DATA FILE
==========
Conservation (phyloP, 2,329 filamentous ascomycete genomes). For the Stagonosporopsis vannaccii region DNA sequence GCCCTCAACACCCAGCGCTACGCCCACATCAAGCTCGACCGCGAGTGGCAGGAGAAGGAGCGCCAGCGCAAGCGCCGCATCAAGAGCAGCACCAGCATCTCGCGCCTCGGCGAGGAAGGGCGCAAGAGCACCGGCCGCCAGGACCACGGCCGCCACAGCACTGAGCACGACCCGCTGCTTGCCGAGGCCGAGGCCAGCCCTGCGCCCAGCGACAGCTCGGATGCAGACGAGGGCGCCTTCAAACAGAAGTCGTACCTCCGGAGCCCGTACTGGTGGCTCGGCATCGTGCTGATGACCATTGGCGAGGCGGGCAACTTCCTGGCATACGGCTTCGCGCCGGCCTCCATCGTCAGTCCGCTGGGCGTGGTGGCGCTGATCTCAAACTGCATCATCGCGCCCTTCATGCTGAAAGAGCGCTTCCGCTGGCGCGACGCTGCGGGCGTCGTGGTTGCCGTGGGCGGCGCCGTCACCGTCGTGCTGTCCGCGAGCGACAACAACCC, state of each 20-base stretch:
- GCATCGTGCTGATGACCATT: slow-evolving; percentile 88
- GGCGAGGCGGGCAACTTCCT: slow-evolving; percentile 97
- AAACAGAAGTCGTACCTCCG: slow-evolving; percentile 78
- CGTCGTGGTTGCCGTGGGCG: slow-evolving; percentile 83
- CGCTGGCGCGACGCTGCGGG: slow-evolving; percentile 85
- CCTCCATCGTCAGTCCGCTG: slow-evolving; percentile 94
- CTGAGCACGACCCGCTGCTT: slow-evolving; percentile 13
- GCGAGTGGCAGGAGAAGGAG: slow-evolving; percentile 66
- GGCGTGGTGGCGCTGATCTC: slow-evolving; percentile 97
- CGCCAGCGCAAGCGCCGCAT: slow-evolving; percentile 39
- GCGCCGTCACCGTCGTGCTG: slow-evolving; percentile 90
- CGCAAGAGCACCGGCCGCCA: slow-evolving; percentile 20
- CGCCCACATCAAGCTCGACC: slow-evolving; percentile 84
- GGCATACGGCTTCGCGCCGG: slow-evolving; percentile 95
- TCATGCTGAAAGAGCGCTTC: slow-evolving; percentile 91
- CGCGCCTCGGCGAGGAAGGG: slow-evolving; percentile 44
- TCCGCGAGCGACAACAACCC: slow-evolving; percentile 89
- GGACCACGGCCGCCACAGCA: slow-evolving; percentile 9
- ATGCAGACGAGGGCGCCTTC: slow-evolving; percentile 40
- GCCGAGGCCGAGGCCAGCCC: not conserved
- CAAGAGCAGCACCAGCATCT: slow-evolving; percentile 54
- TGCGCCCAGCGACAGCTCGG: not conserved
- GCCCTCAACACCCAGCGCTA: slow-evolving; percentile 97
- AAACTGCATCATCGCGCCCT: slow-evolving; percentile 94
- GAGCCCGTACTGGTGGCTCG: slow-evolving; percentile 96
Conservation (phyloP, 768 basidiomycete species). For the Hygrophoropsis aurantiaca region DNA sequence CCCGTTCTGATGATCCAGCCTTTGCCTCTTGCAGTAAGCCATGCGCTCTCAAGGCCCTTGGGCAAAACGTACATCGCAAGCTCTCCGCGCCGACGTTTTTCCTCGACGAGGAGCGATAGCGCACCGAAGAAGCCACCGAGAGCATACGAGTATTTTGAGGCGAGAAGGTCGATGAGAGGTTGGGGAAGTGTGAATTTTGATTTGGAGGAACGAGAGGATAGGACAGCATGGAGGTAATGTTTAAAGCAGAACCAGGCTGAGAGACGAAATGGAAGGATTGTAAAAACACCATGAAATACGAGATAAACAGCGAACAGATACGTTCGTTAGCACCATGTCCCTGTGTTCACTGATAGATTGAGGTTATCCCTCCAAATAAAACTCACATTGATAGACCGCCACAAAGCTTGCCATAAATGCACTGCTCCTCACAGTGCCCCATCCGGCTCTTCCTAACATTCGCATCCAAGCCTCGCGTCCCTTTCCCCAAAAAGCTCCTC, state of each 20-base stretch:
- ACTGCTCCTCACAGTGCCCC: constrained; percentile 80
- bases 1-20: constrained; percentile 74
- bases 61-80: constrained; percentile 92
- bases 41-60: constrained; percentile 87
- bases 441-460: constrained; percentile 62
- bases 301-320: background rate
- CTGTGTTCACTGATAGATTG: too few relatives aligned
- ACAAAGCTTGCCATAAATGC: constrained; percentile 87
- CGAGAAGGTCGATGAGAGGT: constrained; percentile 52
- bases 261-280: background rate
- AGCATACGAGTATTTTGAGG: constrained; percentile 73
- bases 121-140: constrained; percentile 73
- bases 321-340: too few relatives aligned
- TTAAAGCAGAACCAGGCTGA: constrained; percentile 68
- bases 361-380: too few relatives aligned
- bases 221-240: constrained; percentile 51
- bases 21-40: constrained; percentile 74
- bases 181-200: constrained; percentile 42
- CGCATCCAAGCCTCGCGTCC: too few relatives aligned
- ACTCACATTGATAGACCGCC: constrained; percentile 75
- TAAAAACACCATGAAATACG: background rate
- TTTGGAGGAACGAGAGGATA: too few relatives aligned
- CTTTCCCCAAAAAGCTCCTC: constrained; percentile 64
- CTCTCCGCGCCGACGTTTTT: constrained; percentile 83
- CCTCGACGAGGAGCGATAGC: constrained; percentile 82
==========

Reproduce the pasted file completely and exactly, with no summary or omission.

Conservation (phyloP, 2,329 filamentous ascomycete genomes). For the Stagonosporopsis vannaccii region DNA sequence GCCCTCAACACCCAGCGCTACGCCCACATCAAGCTCGACCGCGAGTGGCAGGAGAAGGAGCGCCAGCGCAAGCGCCGCATCAAGAGCAGCACCAGCATCTCGCGCCTCGGCGAGGAAGGGCGCAAGAGCACCGGCCGCCAGGACCACGGCCGCCACAGCACTGAGCACGACCCGCTGCTTGCCGAGGCCGAGGCCAGCCCTGCGCCCAGCGACAGCTCGGATGCAGACGAGGGCGCCTTCAAACAGAAGTCGTACCTCCGGAGCCCGTACTGGTGGCTCGGCATCGTGCTGATGACCATTGGCGAGGCGGGCAACTTCCTGGCATACGGCTTCGCGCCGGCCTCCATCGTCAGTCCGCTGGGCGTGGTGGCGCTGATCTCAAACTGCATCATCGCGCCCTTCATGCTGAAAGAGCGCTTCCGCTGGCGCGACGCTGCGGGCGTCGTGGTTGCCGTGGGCGGCGCCGTCACCGTCGTGCTGTCCGCGAGCGACAACAACCC, state of each 20-base stretch:
- GCATCGTGCTGATGACCATT: slow-evolving; percentile 88
- GGCGAGGCGGGCAACTTCCT: slow-evolving; percentile 97
- AAACAGAAGTCGTACCTCCG: slow-evolving; percentile 78
- CGTCGTGGTTGCCGTGGGCG: slow-evolving; percentile 83
- CGCTGGCGCGACGCTGCGGG: slow-evolving; percentile 85
- CCTCCATCGTCAGTCCGCTG: slow-evolving; percentile 94
- CTGAGCACGACCCGCTGCTT: slow-evolving; percentile 13
- GCGAGTGGCAGGAGAAGGAG: slow-evolving; percentile 66
- GGCGTGGTGGCGCTGATCTC: slow-evolving; percentile 97
- CGCCAGCGCAAGCGCCGCAT: slow-evolving; percentile 39
- GCGCCGTCACCGTCGTGCTG: slow-evolving; percentile 90
- CGCAAGAGCACCGGCCGCCA: slow-evolving; percentile 20
- CGCCCACATCAAGCTCGACC: slow-evolving; percentile 84
- GGCATACGGCTTCGCGCCGG: slow-evolving; percentile 95
- TCATGCTGAAAGAGCGCTTC: slow-evolving; percentile 91
- CGCGCCTCGGCGAGGAAGGG: slow-evolving; percentile 44
- TCCGCGAGCGACAACAACCC: slow-evolving; percentile 89
- GGACCACGGCCGCCACAGCA: slow-evolving; percentile 9
- ATGCAGACGAGGGCGCCTTC: slow-evolving; percentile 40
- GCCGAGGCCGAGGCCAGCCC: not conserved
- CAAGAGCAGCACCAGCATCT: slow-evolving; percentile 54
- TGCGCCCAGCGACAGCTCGG: not conserved
- GCCCTCAACACCCAGCGCTA: slow-evolving; percentile 97
- AAACTGCATCATCGCGCCCT: slow-evolving; percentile 94
- GAGCCCGTACTGGTGGCTCG: slow-evolving; percentile 96
Conservation (phyloP, 768 basidiomycete species). For the Hygrophoropsis aurantiaca region DNA sequence CCCGTTCTGATGATCCAGCCTTTGCCTCTTGCAGTAAGCCATGCGCTCTCAAGGCCCTTGGGCAAAACGTACATCGCAAGCTCTCCGCGCCGACGTTTTTCCTCGACGAGGAGCGATAGCGCACCGAAGAAGCCACCGAGAGCATACGAGTATTTTGAGGCGAGAAGGTCGATGAGAGGTTGGGGAAGTGTGAATTTTGATTTGGAGGAACGAGAGGATAGGACAGCATGGAGGTAATGTTTAAAGCAGAACCAGGCTGAGAGACGAAATGGAAGGATTGTAAAAACACCATGAAATACGAGATAAACAGCGAACAGATACGTTCGTTAGCACCATGTCCCTGTGTTCACTGATAGATTGAGGTTATCCCTCCAAATAAAACTCACATTGATAGACCGCCACAAAGCTTGCCATAAATGCACTGCTCCTCACAGTGCCCCATCCGGCTCTTCCTAACATTCGCATCCAAGCCTCGCGTCCCTTTCCCCAAAAAGCTCCTC, state of each 20-base stretch:
- ACTGCTCCTCACAGTGCCCC: constrained; percentile 80
- bases 1-20: constrained; percentile 74
- bases 61-80: constrained; percentile 92
- bases 41-60: constrained; percentile 87
- bases 441-460: constrained; percentile 62
- bases 301-320: background rate
- CTGTGTTCACTGATAGATTG: too few relatives aligned
- ACAAAGCTTGCCATAAATGC: constrained; percentile 87
- CGAGAAGGTCGATGAGAGGT: constrained; percentile 52
- bases 261-280: background rate
- AGCATACGAGTATTTTGAGG: constrained; percentile 73
- bases 121-140: constrained; percentile 73
- bases 321-340: too few relatives aligned
- TTAAAGCAGAACCAGGCTGA: constrained; percentile 68
- bases 361-380: too few relatives aligned
- bases 221-240: constrained; percentile 51
- bases 21-40: constrained; percentile 74
- bases 181-200: constrained; percentile 42
- CGCATCCAAGCCTCGCGTCC: too few relatives aligned
- ACTCACATTGATAGACCGCC: constrained; percentile 75
- TAAAAACACCATGAAATACG: background rate
- TTTGGAGGAACGAGAGGATA: too few relatives aligned
- CTTTCCCCAAAAAGCTCCTC: constrained; percentile 64
- CTCTCCGCGCCGACGTTTTT: constrained; percentile 83
- CCTCGACGAGGAGCGATAGC: constrained; percentile 82